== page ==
Technology from Harrod's Creek
Stephen E. Arnold
May 5, 2003

Vivisimo: Clustering Delivers Information Overlook

Several years ago, the brilliant Ramana Rao unveiled clustering tools that are now a standard part of the Inxight toolset. These tools helped trigger the ontology and taxonomy estampida.

Northern Light caught some of the wheezing giants of online when it sprinted to offer clustering as a standard feature of Northern Light's no-charge Web search.

In one leap after another, clustering or grouping of hits in folders or represented as a visual boundary in Kartoo's ungraded interface to make analysis of large result sets easier and more intuitive continues to improve.

Today, with taxonomies and ontologies fiercely competing for buzzword of the year, clustering provides much of the muscle for pigeonholing responses to a query in the property taxonomic slot. Instead of looking at a laundry list of hits, the results are grouped under headings. The best clustering engines provide "headings" or "categories" that use terms not appearing in the original query.

Now comes a company based in Pittsburgh, Pennsylvania, where a staff of 10 speaks two languages per employee. A caller speaking Chinese, French, German, Italian, Portuguese, or any one of a half dozen languages need never experience the sonic dislocation of howmayihepya when telephoning Vivisimo. Vivisimo is a small company--a spin off from Carnegie- Mellon's formidable computer science and information research laboratories--sits on a bluff above the Monongahela River. The company provides next-generation clustering software to its customers in Asia, Germany, and the United Kingdom as well as North America.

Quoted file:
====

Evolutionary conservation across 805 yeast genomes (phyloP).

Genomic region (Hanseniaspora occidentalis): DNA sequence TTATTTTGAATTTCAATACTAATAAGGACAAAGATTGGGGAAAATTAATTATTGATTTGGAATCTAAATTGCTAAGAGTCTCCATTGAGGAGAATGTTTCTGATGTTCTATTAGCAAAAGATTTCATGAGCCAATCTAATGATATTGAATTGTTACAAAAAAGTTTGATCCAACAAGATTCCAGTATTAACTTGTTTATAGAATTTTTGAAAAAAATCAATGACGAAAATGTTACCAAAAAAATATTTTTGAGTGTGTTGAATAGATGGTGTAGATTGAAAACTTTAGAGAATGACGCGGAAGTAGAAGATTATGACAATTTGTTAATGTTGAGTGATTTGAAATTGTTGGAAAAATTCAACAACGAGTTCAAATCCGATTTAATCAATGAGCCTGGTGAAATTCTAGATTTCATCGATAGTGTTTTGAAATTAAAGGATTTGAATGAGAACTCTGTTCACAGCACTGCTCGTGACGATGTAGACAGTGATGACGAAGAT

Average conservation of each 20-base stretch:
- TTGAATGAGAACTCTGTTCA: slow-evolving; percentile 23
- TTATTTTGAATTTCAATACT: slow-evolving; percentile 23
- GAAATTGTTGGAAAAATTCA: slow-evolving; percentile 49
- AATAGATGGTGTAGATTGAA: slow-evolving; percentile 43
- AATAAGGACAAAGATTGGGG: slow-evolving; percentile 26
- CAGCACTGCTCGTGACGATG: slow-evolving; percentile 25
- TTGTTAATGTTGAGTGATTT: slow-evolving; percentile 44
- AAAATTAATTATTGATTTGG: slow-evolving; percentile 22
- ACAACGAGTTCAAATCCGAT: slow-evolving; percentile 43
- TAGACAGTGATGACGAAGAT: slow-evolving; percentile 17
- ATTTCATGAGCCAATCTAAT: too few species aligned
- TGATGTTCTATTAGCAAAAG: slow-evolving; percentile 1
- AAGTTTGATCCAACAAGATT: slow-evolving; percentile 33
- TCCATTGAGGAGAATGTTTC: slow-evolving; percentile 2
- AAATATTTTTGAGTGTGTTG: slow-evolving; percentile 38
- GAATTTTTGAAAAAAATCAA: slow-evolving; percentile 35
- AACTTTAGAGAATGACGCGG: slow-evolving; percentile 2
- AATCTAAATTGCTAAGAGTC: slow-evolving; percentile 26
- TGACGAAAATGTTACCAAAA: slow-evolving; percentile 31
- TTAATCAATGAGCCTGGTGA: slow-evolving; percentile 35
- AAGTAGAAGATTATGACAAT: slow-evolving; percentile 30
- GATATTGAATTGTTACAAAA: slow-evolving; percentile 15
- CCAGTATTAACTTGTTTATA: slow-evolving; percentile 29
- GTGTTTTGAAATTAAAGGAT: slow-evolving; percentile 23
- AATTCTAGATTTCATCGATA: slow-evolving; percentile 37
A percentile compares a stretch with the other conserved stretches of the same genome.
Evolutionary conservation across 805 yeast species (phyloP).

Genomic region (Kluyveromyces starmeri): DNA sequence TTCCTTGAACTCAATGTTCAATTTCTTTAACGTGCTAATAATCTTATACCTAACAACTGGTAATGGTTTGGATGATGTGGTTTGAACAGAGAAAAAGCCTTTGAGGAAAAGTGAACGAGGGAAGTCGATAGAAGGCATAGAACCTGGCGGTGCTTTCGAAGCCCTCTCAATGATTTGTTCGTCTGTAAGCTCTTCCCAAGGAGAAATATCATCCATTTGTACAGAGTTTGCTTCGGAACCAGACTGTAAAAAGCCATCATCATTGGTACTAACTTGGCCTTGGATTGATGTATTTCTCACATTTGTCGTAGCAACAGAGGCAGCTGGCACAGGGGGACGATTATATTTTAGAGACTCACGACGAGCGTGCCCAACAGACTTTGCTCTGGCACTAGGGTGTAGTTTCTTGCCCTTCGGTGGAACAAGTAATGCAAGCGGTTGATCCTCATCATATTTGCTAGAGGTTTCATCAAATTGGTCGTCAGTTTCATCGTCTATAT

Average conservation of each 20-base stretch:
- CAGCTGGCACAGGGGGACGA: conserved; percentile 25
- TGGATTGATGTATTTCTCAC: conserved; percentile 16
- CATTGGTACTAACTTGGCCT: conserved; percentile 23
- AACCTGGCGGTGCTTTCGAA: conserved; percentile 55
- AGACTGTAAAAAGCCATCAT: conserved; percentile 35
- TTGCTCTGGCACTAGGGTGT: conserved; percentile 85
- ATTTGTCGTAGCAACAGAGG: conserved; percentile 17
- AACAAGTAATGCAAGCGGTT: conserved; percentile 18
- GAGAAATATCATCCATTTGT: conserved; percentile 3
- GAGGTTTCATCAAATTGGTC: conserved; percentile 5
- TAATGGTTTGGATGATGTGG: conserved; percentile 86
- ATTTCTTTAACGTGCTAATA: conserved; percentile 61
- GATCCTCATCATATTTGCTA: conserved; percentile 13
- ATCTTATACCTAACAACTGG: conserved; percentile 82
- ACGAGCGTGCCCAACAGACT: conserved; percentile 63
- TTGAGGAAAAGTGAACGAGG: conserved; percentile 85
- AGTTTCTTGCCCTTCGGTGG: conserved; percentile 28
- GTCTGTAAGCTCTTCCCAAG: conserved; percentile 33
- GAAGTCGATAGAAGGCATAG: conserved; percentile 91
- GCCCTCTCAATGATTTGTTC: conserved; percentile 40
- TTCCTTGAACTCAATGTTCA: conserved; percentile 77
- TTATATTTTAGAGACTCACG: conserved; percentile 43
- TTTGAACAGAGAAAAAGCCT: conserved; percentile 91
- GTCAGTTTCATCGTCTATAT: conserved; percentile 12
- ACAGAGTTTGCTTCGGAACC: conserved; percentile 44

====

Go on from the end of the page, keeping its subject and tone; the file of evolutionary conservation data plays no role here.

With the navel-gazing search world prostrating itself before the alter of Google, information professionals may overlook Vivisimo, a product that provides what the company calls "information overlook, not information overload."

Vivisimo, whose name translates as lively from Spanish and Portuguese, got its start in 1998 when computer science researchers attacked the still-thorny problem of how computers can be made to perform knowledge discovery on a par with humans.

Vivisimo Website